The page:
For an OTU to show up as significant in the G-test, the DIROM, and network clusters, it would need to be differentially enriched, differentially occurring, and highly cooccurring with other OTUs. OTUs identified as significant by all three methods did not fully overlap (Fig. 5a). This is because these methods detect different contributions of variance to the data. The network analysis identifies clusters based on the frequency of OTU cooccurrence within group, whereas the G-test and DIROM identify OTUs based on differential levels of enrichment between groups. Enrichment level and cooccurrence may be independent effects of IAV infection, in which case we would not expect to see a full overlap of the two analyses. However, both enrichment and cooccurrence contribute to intersample variance; thus, it was not unexpected for the OTUs identified by G-test and OTUs from the network analysis to overlap the highly variant OTUs without overlapping each other. However, the overlapping 41 OTUs were identified as significant in the three different approaches (Fig. 5 and Table 1). The intersection of the three methods contained OTU representatives of Streptococcus, Rothia mucilaginosa, Veillonella dispar, Prevotella, Haemophilus, and Mycoplasma and an unidentified OTU from the Lactobacillales order. These OTUs were assigned to these taxonomic classifications in QIIME, and these assignments were verified using BLAST. Interestingly, Streptococcus, Haemophilus, and Veillonella form consortia in the human oral microbiome and Rothia and Prevotella are common members as well (45). It would be interesting to investigate whether these taxa facilitate transmission of avian influenza virus to humans.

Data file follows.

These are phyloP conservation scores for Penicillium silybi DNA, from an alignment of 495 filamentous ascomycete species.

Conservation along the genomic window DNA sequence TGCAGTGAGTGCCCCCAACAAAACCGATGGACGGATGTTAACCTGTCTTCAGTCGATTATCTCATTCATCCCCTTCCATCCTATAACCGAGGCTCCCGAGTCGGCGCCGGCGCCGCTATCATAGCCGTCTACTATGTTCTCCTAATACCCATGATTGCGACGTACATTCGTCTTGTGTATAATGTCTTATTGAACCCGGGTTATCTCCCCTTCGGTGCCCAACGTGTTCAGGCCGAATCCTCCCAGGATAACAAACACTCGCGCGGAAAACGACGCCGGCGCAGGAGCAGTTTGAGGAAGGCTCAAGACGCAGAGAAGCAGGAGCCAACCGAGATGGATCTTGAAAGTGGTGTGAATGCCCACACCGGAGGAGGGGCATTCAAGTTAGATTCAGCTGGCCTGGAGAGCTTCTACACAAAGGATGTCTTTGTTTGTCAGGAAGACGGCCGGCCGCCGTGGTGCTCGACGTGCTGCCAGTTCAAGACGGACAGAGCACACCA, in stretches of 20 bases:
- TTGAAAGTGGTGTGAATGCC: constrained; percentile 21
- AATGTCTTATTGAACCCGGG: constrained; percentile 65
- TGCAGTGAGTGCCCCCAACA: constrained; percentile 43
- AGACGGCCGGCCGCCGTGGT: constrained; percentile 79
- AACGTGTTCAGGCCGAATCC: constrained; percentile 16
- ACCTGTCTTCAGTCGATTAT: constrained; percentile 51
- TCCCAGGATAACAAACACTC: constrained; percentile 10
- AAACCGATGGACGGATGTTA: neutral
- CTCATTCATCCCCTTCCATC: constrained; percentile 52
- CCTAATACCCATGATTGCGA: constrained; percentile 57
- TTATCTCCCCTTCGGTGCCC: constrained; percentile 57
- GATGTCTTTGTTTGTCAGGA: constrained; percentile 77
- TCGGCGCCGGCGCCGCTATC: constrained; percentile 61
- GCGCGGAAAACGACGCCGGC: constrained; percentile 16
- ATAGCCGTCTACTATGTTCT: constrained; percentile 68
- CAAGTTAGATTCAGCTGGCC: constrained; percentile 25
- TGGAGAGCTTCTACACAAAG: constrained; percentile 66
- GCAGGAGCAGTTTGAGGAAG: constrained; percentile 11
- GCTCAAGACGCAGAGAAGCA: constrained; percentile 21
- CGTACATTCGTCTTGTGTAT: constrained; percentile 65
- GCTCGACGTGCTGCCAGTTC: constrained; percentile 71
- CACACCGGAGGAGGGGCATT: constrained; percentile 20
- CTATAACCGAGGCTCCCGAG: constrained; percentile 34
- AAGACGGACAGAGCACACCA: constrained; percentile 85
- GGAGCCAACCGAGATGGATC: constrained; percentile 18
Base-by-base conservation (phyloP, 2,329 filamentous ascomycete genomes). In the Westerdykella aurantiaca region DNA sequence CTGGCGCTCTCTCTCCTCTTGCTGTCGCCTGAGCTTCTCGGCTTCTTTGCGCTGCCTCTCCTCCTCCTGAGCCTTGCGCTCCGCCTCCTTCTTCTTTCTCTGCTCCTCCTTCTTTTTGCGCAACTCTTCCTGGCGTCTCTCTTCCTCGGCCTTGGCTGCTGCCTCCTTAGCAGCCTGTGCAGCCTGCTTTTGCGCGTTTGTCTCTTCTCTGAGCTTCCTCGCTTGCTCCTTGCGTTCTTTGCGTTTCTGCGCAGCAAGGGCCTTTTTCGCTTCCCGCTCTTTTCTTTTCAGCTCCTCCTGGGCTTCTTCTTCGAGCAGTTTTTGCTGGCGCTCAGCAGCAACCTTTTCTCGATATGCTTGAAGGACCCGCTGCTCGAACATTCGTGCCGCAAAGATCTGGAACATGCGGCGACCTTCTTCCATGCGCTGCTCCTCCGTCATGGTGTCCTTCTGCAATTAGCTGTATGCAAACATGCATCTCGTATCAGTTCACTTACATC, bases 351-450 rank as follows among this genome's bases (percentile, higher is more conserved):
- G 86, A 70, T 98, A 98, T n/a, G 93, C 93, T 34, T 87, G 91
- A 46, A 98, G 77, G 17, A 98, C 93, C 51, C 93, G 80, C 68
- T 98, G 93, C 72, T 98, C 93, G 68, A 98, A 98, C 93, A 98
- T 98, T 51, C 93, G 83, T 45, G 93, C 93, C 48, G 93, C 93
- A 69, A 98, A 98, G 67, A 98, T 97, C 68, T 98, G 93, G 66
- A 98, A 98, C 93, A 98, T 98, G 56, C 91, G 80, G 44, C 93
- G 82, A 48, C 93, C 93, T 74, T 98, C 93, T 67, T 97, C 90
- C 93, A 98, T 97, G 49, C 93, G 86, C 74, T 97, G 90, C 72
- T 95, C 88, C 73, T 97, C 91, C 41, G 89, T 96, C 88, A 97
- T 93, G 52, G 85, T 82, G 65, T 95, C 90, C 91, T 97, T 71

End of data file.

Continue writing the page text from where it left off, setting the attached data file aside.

In conclusion, our methods revealed large differences in the compositions of the bacterial cloacal microbiomes of juvenile free-ranging mallards associated with IAV. Furthermore, we identified a set of significantly enriched, differentially occurring, and highly cooccurring OTUs that may be potential biomarker candidates for predicting infection status. Intersection of our analysis methods identified a concise subset of OTUs that best described the effect of IAV in mallards. This subset of OTUs provides specific targets for more-detailed studies addressing functional validation of in-depth interactions between individual taxa and IAVs. Experimental studies, with appropriate infected and noninfected controls sampled before, during, and after infection, are needed to confirm our findings and demonstrate causal relationships. Those studies should be performed with different IAV subtypes to explore the observed significant effect that different surface glycoproteins (HA and NA) have on bacterial diversity. Finally, such studies are also essential for assessing the relevance and ubiquity of our putative biomarker OTUs.